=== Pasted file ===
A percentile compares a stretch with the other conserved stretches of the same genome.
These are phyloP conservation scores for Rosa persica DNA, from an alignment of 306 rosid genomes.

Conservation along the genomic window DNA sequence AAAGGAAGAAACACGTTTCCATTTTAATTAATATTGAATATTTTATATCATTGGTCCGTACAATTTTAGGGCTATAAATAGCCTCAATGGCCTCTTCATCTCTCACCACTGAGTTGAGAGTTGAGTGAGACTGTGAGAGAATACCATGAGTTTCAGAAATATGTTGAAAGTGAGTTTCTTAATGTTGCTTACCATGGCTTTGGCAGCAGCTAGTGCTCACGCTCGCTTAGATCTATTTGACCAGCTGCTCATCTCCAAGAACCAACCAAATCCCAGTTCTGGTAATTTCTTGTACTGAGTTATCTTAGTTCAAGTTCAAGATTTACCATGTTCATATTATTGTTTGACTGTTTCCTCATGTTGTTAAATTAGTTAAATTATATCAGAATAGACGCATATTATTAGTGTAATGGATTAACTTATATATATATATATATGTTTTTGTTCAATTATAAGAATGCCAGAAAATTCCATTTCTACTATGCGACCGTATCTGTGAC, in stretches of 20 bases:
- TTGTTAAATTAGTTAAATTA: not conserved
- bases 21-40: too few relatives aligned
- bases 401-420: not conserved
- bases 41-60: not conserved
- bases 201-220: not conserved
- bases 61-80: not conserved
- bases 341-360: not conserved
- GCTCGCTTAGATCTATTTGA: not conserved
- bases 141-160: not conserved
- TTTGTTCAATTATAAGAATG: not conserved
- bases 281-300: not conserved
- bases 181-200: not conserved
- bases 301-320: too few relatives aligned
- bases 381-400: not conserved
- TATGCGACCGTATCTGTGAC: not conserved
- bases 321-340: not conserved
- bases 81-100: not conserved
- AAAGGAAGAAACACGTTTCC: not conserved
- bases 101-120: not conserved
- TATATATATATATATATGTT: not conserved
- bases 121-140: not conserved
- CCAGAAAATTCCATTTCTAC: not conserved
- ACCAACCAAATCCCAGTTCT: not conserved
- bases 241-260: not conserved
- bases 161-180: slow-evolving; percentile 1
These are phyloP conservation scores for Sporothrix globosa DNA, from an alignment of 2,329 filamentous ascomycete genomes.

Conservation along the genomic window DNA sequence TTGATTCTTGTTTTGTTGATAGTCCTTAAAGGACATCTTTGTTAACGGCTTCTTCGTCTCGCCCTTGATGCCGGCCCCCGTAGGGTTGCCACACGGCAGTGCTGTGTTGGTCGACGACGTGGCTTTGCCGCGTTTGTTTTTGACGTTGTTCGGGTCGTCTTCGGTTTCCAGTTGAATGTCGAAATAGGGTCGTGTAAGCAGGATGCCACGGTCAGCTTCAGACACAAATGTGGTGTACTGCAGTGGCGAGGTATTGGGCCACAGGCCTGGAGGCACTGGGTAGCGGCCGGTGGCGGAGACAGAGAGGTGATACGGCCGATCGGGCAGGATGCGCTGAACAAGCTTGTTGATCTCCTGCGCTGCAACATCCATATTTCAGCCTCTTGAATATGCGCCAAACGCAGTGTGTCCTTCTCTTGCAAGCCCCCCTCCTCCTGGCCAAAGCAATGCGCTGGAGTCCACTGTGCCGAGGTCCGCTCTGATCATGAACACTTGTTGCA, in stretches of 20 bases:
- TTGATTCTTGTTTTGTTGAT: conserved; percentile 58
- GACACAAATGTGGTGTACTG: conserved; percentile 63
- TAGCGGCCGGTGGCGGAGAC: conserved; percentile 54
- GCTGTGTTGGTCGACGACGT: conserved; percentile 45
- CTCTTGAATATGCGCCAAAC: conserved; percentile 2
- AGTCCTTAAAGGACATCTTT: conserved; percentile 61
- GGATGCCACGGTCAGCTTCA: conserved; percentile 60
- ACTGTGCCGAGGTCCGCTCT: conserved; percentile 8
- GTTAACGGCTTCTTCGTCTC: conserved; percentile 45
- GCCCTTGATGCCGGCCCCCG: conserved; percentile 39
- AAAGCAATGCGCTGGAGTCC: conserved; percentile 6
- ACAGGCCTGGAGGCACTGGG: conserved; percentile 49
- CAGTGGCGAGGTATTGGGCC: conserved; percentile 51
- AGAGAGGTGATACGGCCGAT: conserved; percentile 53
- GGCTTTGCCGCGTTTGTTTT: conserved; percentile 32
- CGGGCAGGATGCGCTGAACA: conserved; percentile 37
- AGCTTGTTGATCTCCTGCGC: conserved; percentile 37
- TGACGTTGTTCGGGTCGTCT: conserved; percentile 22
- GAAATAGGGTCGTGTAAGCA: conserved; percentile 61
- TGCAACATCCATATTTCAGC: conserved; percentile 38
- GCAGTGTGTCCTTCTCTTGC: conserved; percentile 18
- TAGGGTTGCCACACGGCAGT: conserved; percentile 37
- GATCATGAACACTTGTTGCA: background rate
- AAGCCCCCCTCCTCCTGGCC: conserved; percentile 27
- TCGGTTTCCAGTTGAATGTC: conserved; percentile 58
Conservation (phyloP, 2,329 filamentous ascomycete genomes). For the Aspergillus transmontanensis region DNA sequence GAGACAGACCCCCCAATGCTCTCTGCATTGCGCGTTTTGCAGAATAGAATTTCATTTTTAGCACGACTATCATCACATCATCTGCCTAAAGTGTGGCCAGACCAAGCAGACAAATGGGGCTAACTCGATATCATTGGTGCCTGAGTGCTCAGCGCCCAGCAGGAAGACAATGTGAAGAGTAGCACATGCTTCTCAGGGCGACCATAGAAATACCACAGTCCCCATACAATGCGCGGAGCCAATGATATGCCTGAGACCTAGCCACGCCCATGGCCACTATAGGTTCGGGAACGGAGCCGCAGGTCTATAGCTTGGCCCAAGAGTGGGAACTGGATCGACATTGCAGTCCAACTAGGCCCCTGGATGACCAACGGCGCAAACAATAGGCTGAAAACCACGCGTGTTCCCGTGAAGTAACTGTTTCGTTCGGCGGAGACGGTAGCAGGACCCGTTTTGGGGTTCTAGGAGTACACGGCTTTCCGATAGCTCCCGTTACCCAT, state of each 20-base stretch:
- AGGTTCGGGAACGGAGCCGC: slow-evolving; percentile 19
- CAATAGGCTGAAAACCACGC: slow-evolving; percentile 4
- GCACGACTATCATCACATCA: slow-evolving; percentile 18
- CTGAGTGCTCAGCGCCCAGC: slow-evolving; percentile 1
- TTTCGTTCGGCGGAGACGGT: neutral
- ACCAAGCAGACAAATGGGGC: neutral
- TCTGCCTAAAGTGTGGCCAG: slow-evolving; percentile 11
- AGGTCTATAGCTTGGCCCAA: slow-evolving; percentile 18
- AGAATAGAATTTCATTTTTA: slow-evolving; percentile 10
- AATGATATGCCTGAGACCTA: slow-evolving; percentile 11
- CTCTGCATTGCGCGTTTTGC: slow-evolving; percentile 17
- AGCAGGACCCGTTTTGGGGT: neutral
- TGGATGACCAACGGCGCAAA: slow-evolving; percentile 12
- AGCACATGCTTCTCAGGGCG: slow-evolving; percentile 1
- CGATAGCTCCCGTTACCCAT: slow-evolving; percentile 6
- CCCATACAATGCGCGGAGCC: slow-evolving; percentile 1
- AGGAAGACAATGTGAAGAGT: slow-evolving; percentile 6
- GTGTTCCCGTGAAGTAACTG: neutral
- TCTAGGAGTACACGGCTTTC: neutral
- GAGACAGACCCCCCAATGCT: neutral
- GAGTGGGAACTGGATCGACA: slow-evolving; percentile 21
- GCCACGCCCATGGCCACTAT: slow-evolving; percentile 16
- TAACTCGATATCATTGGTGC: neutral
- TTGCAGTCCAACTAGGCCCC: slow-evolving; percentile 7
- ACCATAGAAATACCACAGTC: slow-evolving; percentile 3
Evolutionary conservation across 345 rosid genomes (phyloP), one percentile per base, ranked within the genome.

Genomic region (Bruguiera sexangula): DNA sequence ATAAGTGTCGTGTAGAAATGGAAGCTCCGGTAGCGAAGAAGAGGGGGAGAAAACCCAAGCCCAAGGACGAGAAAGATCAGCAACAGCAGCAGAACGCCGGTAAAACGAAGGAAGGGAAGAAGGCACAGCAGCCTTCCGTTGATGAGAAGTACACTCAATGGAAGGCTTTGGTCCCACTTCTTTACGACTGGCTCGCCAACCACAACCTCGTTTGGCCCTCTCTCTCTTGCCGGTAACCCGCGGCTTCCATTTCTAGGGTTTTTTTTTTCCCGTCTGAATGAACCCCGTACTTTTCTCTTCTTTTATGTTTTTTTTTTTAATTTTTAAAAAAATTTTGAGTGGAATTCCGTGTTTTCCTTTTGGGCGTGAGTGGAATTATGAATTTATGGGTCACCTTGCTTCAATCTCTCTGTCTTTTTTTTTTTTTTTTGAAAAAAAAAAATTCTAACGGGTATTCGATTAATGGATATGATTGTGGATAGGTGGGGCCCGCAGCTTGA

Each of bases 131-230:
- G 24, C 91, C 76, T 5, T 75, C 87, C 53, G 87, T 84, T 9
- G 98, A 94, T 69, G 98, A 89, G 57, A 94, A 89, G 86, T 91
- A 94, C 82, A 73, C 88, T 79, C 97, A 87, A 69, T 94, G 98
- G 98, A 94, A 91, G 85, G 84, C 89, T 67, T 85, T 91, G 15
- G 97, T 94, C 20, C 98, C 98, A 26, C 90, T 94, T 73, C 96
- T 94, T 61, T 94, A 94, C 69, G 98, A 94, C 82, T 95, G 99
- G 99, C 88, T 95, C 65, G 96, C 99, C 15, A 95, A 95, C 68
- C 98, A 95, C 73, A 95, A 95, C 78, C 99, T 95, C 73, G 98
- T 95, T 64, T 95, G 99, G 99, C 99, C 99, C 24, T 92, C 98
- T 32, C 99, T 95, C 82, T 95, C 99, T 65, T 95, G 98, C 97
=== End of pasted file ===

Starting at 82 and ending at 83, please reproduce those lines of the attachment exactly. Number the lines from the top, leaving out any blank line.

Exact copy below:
Evolutionary conservation across 345 rosid genomes (phyloP), one percentile per base, ranked within the genome.

Genomic region (Bruguiera sexangula): DNA sequence ATAAGTGTCGTGTAGAAATGGAAGCTCCGGTAGCGAAGAAGAGGGGGAGAAAACCCAAGCCCAAGGACGAGAAAGATCAGCAACAGCAGCAGAACGCCGGTAAAACGAAGGAAGGGAAGAAGGCACAGCAGCCTTCCGTTGATGAGAAGTACACTCAATGGAAGGCTTTGGTCCCACTTCTTTACGACTGGCTCGCCAACCACAACCTCGTTTGGCCCTCTCTCTCTTGCCGGTAACCCGCGGCTTCCATTTCTAGGGTTTTTTTTTTCCCGTCTGAATGAACCCCGTACTTTTCTCTTCTTTTATGTTTTTTTTTTTAATTTTTAAAAAAATTTTGAGTGGAATTCCGTGTTTTCCTTTTGGGCGTGAGTGGAATTATGAATTTATGGGTCACCTTGCTTCAATCTCTCTGTCTTTTTTTTTTTTTTTTGAAAAAAAAAAATTCTAACGGGTATTCGATTAATGGATATGATTGTGGATAGGTGGGGCCCGCAGCTTGA